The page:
I did track and cross-country in high school. Why? I wanted my letter, you had to do a sport to get it, and those were the only sports with a “No Cuts” policy. You show up and work, you get your letter.
When I came home from my first meet, my parents asked how I did. I told them I came in third. They said “Great!”
I didn’t tell them I was in the slowest heat, there were only three people running it, and I finished half a lap behind the other two girls. My parents terrified me by hinting that they might attend one of my competitions, but I quickly pointed out that track meets lasted three hours or more, I couldn’t be sure when my event would be run, and they had other children with far more pressing needs. Humiliation avoided!
My favorite success was achieving my goal of breaking 21 minutes on the 5K. I finally did it at the last regular meet of my senior year of high school. I came through the chute, and my time was 20:59.
No one cheered. It wasn’t a good enough time for anyone else to suspect how many hours of work over several years it’d taken me to get there, or how important it was to me. But it’s still a favorite memory of mine.
Fast-forward to two nights ago.
I have a practice of going back to all my books and editing them at will. My husband claims this is bad, and that I should keep going forward. We had a conversation like this:
Me: “Artists do this. Degas would go to his friend’s house for dinner, see his own painting on the wall, notice something wrong, grab it away from his protesting friend, take it home and fix it, and bring it back a few weeks later. Then he’d be invited for dinner, notice something else wrong, and take it home again.”
My husband: “Didn’t you tell me his friend had that painting chained to the wall?”
My husband: “So Degas had to move on to painting something else. You need to chain your books to the wall.”
Me: “They’re my books, I’m self-published, and I have no readers,” (not precisely true– I have one loyal fan– she bought my latest book about two weeks ago– I haven’t heard anything from her– she must hate it– so it might be precisely true, after all) “and no one is becoming upset with me for leaving a huge empty spot on their dining-room wall.”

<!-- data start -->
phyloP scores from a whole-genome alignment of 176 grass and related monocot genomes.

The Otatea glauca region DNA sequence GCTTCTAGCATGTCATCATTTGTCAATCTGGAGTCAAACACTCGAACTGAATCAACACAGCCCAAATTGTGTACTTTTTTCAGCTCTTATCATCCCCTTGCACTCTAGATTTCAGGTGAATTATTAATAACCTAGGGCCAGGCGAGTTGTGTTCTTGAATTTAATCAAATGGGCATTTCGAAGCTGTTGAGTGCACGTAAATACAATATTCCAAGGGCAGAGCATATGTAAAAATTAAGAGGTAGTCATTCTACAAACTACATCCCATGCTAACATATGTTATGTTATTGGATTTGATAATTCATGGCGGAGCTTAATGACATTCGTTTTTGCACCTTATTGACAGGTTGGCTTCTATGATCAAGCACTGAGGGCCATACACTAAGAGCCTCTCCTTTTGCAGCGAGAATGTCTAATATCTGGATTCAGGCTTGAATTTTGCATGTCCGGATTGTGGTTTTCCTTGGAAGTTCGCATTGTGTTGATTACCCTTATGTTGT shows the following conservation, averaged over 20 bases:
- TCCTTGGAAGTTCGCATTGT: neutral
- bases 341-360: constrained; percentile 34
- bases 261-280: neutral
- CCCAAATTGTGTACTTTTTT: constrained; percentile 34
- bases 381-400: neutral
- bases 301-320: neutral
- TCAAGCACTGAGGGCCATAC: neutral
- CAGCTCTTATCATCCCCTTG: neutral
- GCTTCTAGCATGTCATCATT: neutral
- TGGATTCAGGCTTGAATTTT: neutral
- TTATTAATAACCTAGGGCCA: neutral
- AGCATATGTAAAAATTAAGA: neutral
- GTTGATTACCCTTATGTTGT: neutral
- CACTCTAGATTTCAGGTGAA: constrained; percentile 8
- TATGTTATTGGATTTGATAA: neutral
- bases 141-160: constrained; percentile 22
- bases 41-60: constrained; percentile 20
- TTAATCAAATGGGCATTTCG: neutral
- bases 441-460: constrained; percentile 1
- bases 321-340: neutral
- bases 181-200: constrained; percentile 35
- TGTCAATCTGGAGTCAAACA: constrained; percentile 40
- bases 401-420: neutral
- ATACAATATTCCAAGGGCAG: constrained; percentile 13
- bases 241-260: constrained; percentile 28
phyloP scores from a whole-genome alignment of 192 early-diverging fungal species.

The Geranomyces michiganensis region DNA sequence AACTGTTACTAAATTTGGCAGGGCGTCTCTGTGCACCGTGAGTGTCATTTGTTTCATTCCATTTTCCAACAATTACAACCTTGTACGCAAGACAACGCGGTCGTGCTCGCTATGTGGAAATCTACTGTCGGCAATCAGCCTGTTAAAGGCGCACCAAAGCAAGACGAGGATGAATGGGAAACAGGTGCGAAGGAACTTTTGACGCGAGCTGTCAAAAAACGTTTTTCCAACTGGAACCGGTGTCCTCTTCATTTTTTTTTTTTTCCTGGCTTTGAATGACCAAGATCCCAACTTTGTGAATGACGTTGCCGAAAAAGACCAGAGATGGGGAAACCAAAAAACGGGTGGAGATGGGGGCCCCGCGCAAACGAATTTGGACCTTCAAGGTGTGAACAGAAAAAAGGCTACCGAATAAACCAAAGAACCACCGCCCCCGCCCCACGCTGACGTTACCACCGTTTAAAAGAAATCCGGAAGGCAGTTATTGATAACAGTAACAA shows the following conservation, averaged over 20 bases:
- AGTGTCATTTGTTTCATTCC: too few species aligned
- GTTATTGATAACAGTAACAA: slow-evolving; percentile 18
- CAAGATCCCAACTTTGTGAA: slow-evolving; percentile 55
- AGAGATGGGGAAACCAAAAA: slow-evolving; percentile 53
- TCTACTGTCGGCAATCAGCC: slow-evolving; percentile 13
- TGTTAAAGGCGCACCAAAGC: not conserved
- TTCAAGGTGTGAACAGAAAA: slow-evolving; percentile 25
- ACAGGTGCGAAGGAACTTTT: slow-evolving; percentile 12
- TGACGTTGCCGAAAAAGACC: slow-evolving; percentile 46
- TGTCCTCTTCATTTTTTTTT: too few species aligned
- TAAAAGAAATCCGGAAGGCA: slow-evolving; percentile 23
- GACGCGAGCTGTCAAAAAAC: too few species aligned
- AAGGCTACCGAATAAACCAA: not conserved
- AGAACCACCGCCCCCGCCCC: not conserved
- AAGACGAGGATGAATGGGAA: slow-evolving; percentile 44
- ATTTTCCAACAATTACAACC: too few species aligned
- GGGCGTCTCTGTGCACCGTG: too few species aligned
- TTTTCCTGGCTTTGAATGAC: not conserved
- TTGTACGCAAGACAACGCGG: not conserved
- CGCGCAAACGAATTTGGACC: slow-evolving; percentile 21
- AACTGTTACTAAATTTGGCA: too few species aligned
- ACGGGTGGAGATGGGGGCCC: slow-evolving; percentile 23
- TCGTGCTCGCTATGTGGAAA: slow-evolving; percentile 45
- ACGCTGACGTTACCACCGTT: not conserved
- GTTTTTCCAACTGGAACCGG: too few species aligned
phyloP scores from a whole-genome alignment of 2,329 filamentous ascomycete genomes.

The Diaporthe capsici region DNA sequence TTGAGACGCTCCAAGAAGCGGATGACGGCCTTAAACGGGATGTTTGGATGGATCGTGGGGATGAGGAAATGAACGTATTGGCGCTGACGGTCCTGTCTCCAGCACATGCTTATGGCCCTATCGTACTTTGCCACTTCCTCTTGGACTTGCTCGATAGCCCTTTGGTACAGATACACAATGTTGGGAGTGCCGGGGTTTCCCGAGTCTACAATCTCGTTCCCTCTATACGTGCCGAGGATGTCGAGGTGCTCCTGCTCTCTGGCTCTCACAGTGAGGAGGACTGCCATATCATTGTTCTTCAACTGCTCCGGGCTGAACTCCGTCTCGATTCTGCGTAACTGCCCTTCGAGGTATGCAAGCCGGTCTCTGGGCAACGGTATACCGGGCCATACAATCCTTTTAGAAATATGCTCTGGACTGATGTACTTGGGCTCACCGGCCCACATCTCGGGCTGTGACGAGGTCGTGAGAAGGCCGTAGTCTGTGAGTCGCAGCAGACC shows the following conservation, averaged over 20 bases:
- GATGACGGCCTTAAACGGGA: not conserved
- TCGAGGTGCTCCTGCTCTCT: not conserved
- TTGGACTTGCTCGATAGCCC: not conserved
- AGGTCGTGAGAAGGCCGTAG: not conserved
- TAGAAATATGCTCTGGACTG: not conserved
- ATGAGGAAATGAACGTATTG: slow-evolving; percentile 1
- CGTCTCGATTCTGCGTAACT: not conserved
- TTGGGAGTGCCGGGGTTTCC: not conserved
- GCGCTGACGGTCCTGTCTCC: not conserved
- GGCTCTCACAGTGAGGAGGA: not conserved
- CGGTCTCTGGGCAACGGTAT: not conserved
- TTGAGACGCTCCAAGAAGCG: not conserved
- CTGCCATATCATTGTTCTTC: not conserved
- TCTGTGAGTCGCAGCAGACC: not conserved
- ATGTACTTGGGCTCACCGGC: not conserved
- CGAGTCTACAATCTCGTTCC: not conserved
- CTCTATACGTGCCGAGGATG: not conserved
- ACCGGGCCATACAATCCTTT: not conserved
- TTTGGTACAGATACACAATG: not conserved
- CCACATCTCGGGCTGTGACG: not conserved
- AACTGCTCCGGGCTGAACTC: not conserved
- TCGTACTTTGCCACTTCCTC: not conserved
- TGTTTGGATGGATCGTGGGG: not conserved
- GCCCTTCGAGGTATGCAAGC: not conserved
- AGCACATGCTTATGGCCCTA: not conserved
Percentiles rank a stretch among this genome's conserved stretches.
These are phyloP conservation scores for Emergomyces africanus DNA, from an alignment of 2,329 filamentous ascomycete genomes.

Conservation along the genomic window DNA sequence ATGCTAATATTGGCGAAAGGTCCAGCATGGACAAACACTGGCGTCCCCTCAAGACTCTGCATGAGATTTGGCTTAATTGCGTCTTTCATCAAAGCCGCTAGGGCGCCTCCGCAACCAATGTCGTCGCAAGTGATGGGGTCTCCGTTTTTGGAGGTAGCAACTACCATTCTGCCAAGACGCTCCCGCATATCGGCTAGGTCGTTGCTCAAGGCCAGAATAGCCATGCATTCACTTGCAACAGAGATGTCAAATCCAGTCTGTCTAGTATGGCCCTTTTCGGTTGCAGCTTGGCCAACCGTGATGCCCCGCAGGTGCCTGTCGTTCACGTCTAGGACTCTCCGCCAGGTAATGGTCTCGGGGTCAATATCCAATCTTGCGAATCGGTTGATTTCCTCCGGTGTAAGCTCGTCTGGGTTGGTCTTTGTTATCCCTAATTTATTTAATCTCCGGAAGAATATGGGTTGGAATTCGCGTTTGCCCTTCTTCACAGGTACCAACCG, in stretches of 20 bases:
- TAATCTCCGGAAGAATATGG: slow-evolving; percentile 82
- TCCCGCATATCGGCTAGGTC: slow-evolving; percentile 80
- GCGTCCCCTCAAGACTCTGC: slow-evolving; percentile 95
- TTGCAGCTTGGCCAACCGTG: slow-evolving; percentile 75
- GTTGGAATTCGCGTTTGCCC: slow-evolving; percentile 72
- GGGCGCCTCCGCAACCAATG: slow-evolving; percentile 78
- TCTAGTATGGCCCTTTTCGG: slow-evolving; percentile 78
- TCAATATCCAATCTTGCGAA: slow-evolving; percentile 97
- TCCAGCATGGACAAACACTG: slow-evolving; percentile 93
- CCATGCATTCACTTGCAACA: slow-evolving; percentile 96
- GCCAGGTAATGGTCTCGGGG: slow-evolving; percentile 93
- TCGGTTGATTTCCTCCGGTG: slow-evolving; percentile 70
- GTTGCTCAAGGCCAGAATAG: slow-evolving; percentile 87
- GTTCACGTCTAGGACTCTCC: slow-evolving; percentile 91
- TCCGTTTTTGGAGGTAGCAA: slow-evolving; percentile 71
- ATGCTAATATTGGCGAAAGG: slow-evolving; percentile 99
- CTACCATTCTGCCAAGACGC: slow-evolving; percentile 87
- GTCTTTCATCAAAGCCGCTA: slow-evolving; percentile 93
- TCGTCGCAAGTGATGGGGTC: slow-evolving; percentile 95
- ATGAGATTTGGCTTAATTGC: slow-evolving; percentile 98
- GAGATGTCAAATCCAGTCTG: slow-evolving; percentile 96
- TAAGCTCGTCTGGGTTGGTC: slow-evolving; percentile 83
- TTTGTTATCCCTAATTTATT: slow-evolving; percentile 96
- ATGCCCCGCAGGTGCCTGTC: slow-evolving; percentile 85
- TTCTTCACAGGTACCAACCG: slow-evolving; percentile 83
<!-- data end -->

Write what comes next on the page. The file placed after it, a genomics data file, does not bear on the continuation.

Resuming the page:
My husband: *sigh*
Anyway, for several months I’d been working on a re-write of what was formerly the very, very, very final re-write of “Incubation.” At long last, I got the print and e-book versions of it finished and uploaded. This great feat shall go down in history as having been achieved at just before 2 a.m. Tuesday morning. I felt a huge sense of accomplishment. Time to celebrate!
Alas, who wants to be woken up in the wee hours of the morning to celebrate the re-editing of a book that was supposedly finished several months ago? (I’ll admit, the cat was happy. She’d been hanging out with me as I worked, and she seemed relieved that I was finally going to my proper spot for the night.) I’d be beyond selfish to go bother everyone with my small victory.
This kind of continued, tough, even tedious work is necessary if I want to have a story I love, but there’s no enchanting beauty in the work, itself.
In all of our lives, anytime we’re doing something worthwhile, what comes with it is tons of slogging through tough stuff. Sometimes it’s in the middle of the night, sometimes it’s day after day after day. It’s work that’s absolutely essential, but it doesn’t present itself as something for someone else to cheer about. It’s stuff like changing a newborn baby’s diaper fourteen times a day for a few weeks, while also breast-feeding around the clock, while also recovering from major debilitating surgery, while also taking care of several toddlers. No one’s going to throw you a parade for that, even if it’s the hardest thing you’ve ever done and it’s trying you to your very core.
But this work we put in, this tough work that no one sees, that no one celebrates, that no one cheers, is vital. It’s even more important than reaching the end goal.
I mean, obtaining that time on my race was super-sweet. But whether or not we reach whatever goal we’ve set for ourselves, triumphing over the slog is itself a success.
Even more important, there’s One who sees our efforts, and those efforts make our Parent prouder of us than if we hit whatever artificial mark of “success” we might have set for ourselves as a prerequisite for happiness.
For those of you putting in that unappreciated work, remember that what you’re doing is important, even if no one on earth sees it. And remember you always have Someone cheering for you during the slog.